People living with PCOS often face an uphill battle. A global study found it takes, on average, two years and three doctors for women to receive a PCOS diagnosis.
It’s common that symptoms are missed, and for many, this timeline can be considerably longer.
For those who do have a diagnosis, medicines can be prescribed (with varying degrees of success) to encourage ovulation. But treatments aren’t always successful, and PCOS symptoms can be wide-ranging and debilitating.
All this rightly sounds rather downbeat, but while the statistics are concerning, we’re here with some good news! And that good news is about our favourite mineral – magnesium – and its close relationship with PCOS.
So what does magnesium have to do with PCOS? Will using magnesium for PCOS help?
In this guide, we’ll cover the following:
- How magnesium works to help people living with PCOS
- The benefits of magnesium for PCOS
- What is the best type of magnesium for PCOS?
- How to choose magnesium for PCOS and what to look out for
In this guide:
Is magnesium good for PCOS?
Around 1 in 5 women in the UK live with Polystatic Ovary Syndrome. That makes PCOS an incredibly common condition.
PCOS occurs when ovaries produce more than the usual amount of androgens, which are male sex hormones. Polycystic ovary syndrome refers to the fluid-filled cysts (normally small and numerous) which are found in the ovaries of some women with the condition.
Do note these cysts don’t necessarily mean you do – or do not – have PCOS. Some women may have PCOS but not have the cysts – with some women who do not have the disorder do develop cysts.
It’s thought that if you have at least two of three common features, you may have the disorder. These include polycystic ovaries, irregular periods, or excess androgen.
Okay, so background covered – what’s the deal with magnesium and PCOS?
Well, women with magnesium deficiencies are 19 times more likely to have PCOS, according to research published in the Journal of Gynecology and Endocrinology.
Magnesium deficiencies can be caused by multiple factors and can manifest in many ways. The mineral is crucial to our bodies functioning properly – it’s essential to more than 300 enzymatic processes in the body, including regulating heart contractions and insulin and glucose signalling.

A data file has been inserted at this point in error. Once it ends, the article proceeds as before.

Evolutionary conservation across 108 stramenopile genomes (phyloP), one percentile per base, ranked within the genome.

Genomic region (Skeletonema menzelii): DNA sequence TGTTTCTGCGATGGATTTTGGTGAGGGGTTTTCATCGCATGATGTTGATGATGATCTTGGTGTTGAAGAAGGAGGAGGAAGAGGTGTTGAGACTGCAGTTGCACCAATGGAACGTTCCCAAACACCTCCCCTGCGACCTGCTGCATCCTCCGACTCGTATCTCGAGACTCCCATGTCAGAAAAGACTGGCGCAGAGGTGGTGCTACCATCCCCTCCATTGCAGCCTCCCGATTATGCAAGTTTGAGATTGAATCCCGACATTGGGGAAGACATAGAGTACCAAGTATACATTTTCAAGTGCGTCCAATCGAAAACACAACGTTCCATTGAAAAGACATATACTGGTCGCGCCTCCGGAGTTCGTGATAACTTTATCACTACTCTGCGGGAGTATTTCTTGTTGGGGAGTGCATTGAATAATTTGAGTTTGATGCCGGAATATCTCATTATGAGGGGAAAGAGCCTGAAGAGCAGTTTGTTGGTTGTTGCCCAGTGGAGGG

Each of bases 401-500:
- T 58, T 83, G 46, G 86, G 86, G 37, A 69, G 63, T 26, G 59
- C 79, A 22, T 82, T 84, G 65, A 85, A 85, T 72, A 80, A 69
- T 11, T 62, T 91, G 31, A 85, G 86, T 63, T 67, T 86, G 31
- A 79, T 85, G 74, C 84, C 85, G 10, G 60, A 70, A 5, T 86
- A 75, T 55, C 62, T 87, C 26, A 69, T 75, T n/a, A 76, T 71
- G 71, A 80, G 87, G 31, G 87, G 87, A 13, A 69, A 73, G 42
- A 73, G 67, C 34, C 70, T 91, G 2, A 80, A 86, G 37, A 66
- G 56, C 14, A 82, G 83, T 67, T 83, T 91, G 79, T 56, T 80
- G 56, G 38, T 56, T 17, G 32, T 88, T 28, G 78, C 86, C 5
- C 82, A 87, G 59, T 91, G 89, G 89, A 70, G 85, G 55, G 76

As well as significantly increasing the risk of PCOS, having magnesium has been shown to increase your risk for developing type 2 diabetes and is associated with worse general health outcomes.
So how does magnesium deficiency happen?
Well, magnesium deficiency is more common in the elderly or with people with digestive problems, kidney problems, or who ingest diuretics long term (to manage health conditions). Certain other medications can also impact our absorption of magnesium and thus lead to a deficiency – these include birth control pills and certain types of antacids.
It can also be caused by not intaking enough of the mineral naturally through diet.
Green leafy vegetables, nuts, beans, seeds and whole grains are all good sources of magnesium. As our diets become more processed, it’s become increasingly common that many of us do not naturally ingest enough magnesium through our food sources.
Another theory is that elevated insulin levels work to lower magnesium levels. If someone is consuming too many of certain other nutrients, such as calcium, iron, copper, or zinc, it can become more difficult for the body to retain magnesium.
Benefits of magnesium for PCOS
So, what are the benefits of magnesium with PCOS? Can magnesium relieve PCOS symptoms? Let’s take a look.
Magnesium can reduce anxiety
Anxiety – and depression – are common in women with PCOS. In some sense, it is still a stigmatising condition – the disorder can impact identity, mental health and quality of life.
One study on women living with PCOS in India found that the prevalence of anxiety and depression in participants was 38.6% and 25.7%, respectively. Combined with the potential of infertility (which can be the reality for some people with PCOS) and alopecia, both are associated with high anxiety levels.
But having low magnesium levels is also considered to be an underlying cause of anxiety.